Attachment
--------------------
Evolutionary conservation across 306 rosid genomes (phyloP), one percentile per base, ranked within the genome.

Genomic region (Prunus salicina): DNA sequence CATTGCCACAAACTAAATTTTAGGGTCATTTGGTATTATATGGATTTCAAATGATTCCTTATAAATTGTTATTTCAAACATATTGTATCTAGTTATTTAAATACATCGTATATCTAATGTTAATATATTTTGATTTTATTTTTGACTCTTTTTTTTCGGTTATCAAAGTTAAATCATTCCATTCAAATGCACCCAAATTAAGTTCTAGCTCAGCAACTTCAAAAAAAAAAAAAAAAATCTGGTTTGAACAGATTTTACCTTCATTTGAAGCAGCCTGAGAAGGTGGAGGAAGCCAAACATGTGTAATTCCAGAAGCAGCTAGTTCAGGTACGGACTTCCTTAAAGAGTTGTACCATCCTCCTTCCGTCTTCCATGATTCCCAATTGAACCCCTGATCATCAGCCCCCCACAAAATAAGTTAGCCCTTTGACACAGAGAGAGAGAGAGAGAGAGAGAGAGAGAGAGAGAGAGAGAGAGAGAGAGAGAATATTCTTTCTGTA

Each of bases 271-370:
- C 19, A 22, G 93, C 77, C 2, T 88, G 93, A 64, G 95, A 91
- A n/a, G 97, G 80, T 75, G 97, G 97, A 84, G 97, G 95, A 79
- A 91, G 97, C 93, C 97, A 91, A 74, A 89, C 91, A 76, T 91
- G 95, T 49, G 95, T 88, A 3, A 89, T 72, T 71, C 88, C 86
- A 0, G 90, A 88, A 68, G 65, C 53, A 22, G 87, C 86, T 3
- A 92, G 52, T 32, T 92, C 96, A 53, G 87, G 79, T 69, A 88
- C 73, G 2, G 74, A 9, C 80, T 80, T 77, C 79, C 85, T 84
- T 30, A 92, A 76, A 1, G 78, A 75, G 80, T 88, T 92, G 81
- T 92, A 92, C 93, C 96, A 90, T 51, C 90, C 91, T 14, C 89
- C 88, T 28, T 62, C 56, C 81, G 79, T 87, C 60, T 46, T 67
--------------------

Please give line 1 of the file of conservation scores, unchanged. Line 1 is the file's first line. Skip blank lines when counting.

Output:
Evolutionary conservation across 306 rosid genomes (phyloP), one percentile per base, ranked within the genome.